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San Diego's most memorable theater and classical music in 1979

Lazar Berman
  • Lazar Berman

A friend of mine (whom I will refer to — so as not to embarrass him — as Jeff Smith) is a nicotine addict and cannot go for long without a cigarette. At a recent dinner in the home of nonsmokers he held himself under control throughout the appetizer and main course, but before we got to the dessert he had to break away from the table and retire into the garden for a smoke. Smoking is not one of my vices — I have quite enough to handle without it — so that I was curious to know just what Jeff had experienced during this episode. In reply to my question, he spoke of the growing discomfort, the longing, the need — and then the lighting up, the inhalation of the smoke, the glow of well-being as the nicotine courses through the veins (or wherever it goes), the renewed sense of joy in being alive.

I recognized the syndrome for I had often experienced it myself, though not through the absence or presence of tobacco. I am an addict of great art, and I know all the symptoms of deprivation and all. the ecstatic pleasures of feeding the' habit. I can therefore identify with my friend and with his fellow addicts, though I recognize that I am more fortunate than they are in two respects. First of all, the Surgeon General has not so far determined that great art is injurious to one's health. And second, the lover of art has two sources of the stuff that will relieve his longing — reality and memory — while the tobacco addict cannot make do without real tobacco. Who has not seen (or been) a smoker riding desperately around town at three in the morning in search of a cigarette machine? Whereas I, if I cannot get the real thing, can simply open one of the spigots in my memory and the joy of the past experience will come flooding out, all the headier for having aged and matured.

At the end of this year, I find that my store of permanently available artistic pleasure has been enriched by a number of theatrical and musical events I have reviewed over the last twelve months. The number is not large — this is San Diego, after all, where support of the arts is extraordinarily feeble - but the few performances I treasure in my memory are as good as anything one could find anywhere.

The chief of these is the most recent: Russian pianist Lazar Berman's stupendous recital in the half-empty Civic Theatre. I have merely to mention the name to myself and my whole spirit and body are renewed, refreshed, and revivified, as though I were dissolving a wafer of ambrosia against my palate. What was especially wonderful about this concert was that, through Berman's playing, the spirit of Franz Liszt was for the first time revealed to me in all its glory. Like many serious music lovers I had always felt a certain contempt for this flashy self-dramatizer, with his emphasis on sensational effects and his lack of classical structure. Recordings — even those by Lazar Berman himself—had done nothing to change my mind; I had listened to the music as a spectacular background for more interesting thoughts or activities, never really paying attention to what the composer and the performer were doing. Ber..man's concert here changed all that: listening to his performances of Liszt, suddenly I knew what it was all about, and I responded to this quintessentially Romantic music with an aesthetic intoxication that quite astonished me. Going back to Berman's records — his Transcendental Etudes and his Années de pèlerinage — I heard just what I had heard at the concert, and I reacted in the same way, totally absorbed by a marvelous new experience whose possibility I had not even suspected On previous listenings.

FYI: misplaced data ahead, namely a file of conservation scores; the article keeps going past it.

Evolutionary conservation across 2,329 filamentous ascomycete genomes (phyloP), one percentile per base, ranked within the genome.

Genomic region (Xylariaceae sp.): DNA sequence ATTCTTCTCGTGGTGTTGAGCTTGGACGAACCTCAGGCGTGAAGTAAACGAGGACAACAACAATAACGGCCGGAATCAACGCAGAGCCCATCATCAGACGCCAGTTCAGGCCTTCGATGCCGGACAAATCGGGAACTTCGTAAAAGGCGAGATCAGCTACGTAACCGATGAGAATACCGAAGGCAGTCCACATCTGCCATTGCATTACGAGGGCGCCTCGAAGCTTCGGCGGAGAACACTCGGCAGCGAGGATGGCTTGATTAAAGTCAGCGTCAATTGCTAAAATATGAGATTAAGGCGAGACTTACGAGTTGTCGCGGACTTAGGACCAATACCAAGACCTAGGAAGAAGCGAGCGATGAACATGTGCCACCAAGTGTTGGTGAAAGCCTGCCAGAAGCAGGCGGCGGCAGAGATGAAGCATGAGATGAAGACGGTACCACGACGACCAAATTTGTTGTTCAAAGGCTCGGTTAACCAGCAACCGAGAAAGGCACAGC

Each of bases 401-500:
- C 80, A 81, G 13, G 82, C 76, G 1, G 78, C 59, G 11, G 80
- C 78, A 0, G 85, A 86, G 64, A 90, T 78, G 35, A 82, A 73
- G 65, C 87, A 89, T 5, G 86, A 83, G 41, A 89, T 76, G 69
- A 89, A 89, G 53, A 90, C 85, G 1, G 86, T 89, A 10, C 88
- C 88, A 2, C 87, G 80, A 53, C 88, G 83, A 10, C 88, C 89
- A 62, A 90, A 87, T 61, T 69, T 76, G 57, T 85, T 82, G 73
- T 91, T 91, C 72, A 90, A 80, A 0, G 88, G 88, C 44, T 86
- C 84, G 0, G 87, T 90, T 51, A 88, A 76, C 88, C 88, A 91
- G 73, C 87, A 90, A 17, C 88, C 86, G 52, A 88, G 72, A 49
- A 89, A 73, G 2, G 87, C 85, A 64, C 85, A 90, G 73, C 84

Lazar Berman has not only left me with a memory I can feed on for years; he has introduced ~me to a whole new world of addiction, awakening longings I did not know I had. He has made me a born-again Lisztian, and like all people after a conversion experience I am filled with compassion for those unfortunates who missed this concert, or who went and had ears but would not hear ("Berman was all right, but what a terrible program: Liszt!"}. I hope that they will sit down with a Berman recording and listen to it attentively and with an open mind: in matters of this kind, it is never too late, and today's most violent anti-Lisztian may be swooning over Mazeppa or Funérailles tomorrow. Great art, like God, is always ready to accept the repentant sinner back into the fold.

Just as inspiring, though in a very different way, is , the memory of the Shakespeare Festival's Comedy of Errors this past summer. Ken Ruta's production of this early — and, on paper, unpromising - farce performed the miraculous feat of changing the setting (to a seedy, provincial Greek town around 1950) and updating all the characterizations while at the same time remaining absolutely faithful to the letter and spirit of Shakespeare's play. It was a production overflowing with superbly inventive comic stage business, which went along with dialogue spoken so as to bring out every nuance of wit and sentiment.